Sunday, 24 January 2016

Harbin Part 3: Ice And Snow World

From Sun Island where the International Snow Sculpture Expo was held, we moved on to Ice And Snow World. By then the sun has set and the weather was getting ridiculously cold. Because of this stinging cold, I was wondering whether I could make it through this ice park. But Ice And Snow World was supposed to be the epitome of this journey and one that I most looked forward to. In fact it was the one and only reason why I embarked on this wintry trip. That thought was motivating enough for me to bear the unbearable that evening.
Harbin's Ice And Snow World in China's Heilongjiang Province is the world's biggest ice sculpture festival covering an area of 600,000 square metres.  Unlike the snow sculpture park we saw earlier on in Sun Island, Ice And Snow World is best visited at night as the beauty is not only in the ice sculptures but the lighting that illuminates them.
And then came the jaw dropping moments. As soon as we entered the park we found ourselves surrounded by astounding masterpieces of ice sculptures that glittered and bedazzled against the pitch dark sky. It felt magical, as though we were walking through a fantasyland. 
Never have I seen such a brilliant display of ice sculptures. To think that all these were created from big blocks of ice cut out from the nearby Songhua River is even more mind boggling.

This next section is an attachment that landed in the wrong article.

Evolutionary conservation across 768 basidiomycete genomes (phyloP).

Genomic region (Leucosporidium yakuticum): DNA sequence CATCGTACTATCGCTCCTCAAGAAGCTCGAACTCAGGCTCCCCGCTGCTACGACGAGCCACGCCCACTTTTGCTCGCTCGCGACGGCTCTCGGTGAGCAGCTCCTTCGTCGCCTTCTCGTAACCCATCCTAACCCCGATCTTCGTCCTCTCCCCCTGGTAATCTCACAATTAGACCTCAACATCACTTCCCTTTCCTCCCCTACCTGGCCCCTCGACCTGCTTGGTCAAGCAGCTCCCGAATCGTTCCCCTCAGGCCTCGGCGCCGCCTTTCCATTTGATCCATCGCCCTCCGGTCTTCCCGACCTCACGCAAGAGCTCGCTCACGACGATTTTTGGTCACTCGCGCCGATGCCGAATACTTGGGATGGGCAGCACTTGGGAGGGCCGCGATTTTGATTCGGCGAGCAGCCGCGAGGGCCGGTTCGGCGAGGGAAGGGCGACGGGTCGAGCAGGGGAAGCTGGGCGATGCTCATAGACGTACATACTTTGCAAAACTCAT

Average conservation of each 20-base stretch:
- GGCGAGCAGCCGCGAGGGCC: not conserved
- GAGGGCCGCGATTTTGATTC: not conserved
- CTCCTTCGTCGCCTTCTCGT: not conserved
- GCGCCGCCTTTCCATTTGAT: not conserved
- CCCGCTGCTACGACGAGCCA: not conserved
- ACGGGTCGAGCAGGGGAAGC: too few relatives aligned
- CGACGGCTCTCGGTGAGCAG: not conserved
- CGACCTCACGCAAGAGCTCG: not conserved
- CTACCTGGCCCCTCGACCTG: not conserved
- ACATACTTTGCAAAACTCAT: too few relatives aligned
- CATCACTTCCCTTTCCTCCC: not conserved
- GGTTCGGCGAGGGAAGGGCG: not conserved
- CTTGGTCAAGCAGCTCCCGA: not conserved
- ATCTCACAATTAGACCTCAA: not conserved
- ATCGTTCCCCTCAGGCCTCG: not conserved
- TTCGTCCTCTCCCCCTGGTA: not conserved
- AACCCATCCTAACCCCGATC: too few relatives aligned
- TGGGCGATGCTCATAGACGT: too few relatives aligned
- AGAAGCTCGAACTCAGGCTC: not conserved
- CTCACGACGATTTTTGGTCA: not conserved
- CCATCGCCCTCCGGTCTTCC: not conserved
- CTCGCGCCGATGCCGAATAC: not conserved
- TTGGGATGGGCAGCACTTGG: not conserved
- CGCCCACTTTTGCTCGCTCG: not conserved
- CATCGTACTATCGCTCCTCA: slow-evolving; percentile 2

Many sculptures we saw are real size replicas of buildings towering many metres high. Thumbs up to the professional ice carvers and the 10,000 workers deployed to put up this spectacular display and within a short span of time too.
The weather was already cold as it was but standing on the ice floors of these surreal structures and walking through their walls of ice made it an even colder experience.
Computer controlled LEDs  were used alongside regular lightings to create an outstanding effect. The sculptures glowed with colours vibrant and psychedelic enough to get us mesmerised.

A few pieces created were interactive, for example this piece which allow visitors to climb up and have a fun slide down.
Interested visitors could also go for horse cart rides and husky sleigh rides within the park.
These crystals that hang from strings are actually chiseled from blocks of ice.
When it got too cold, we sought temporary reprieve in cafes over a cup of hot drink that cost more than purchased outside. These cafes were intermittently spaced around the park and were my life saver I have to admit.
Just like the snow sculptures we saw in Sun Island, come spring this surreal ice city will melt away. But as one fades another will emerge. That's how life goes on in Harbin.

Harbin Part 4: Winter Swimming
Harbin Part 5: Siberian Tiger Park
Harbin Part 6: Harbin City Attractions
Harbin Part 7: Ice Palace Restaurant, Harbin Shangri-La Hotel
Harbin Part 8: Food Oh Glorious Food Of Harbin
Harbin Part 9: Shangri-La Harbin

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